The latest on real estate recordings and new technology from the Middlesex North Registry of Deeds in Lowell
Last week, a customer came to the registry seeking to “release a lien” she said she had placed on a condominium owned by her ex husband. Upon further review, the “lien” was an Ex Parte Order issued by a Marital Master from Rockingham County, New Hampshire. The parties were divorced in New Hampshire, but the husband owned two condominiums in Massachusetts. As part of the divorce settlement, he had agreed to sell the Massachusetts properties and distribute the proceeds equally between the parties. While this order did not explicitly encumber these properties, it was recorded at the Middlesex North Registry of Deeds with marginal references made to the applicable deeds and therefore created some doubt about the state of the title to the property.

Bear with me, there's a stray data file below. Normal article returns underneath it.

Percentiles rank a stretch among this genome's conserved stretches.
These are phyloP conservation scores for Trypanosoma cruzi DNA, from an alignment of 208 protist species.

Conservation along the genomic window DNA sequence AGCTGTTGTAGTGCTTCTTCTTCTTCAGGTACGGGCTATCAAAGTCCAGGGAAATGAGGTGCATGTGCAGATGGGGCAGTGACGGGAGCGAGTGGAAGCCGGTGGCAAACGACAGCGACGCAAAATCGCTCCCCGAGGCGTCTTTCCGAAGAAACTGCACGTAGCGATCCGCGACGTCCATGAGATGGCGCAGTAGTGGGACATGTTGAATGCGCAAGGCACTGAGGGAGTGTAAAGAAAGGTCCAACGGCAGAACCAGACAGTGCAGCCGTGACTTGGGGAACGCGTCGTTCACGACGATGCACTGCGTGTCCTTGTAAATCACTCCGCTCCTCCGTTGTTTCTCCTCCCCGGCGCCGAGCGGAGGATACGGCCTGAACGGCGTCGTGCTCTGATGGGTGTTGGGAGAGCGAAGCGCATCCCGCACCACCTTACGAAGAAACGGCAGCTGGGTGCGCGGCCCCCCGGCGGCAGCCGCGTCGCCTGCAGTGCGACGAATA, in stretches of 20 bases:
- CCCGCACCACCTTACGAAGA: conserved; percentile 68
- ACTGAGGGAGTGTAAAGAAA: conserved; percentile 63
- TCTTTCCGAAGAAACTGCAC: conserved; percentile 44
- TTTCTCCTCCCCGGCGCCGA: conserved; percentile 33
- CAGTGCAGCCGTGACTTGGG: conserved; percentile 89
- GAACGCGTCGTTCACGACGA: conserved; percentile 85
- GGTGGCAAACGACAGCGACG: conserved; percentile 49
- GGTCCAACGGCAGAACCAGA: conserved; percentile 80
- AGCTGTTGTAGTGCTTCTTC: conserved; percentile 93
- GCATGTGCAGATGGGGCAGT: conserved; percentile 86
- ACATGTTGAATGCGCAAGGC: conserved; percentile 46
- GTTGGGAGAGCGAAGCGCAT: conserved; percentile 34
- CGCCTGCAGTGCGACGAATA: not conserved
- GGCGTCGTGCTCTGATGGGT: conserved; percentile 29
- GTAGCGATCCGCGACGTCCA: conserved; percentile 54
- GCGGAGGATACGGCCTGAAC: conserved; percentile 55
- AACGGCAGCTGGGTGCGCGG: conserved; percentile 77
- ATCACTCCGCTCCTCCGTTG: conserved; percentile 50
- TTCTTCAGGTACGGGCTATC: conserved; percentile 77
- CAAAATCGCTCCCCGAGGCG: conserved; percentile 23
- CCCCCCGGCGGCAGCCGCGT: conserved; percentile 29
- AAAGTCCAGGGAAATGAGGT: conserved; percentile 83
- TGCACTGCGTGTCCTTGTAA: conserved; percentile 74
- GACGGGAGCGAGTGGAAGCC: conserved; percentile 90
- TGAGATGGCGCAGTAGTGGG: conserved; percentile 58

If I remember Civil Procedure and Real Property correctly from law school, a court in one state has no jurisdiction over property in another state. If that’s the case, the question then becomes whether we should record an order issued by a court in another state. Even if the court lacks jurisdiction, by allowing such an order to be recorded, we essentially legitimize it, since it’s unlikely that a Massachusetts lawyer representing a buyer or lender would OK a transaction with such a document hanging around on record. On the other hand, if we refuse to record it, do we run the risk that there is some exception to the general jurisdictional law that we have overlooked and thereby frustrate the legitimate actions of a court in another jurisdiction.
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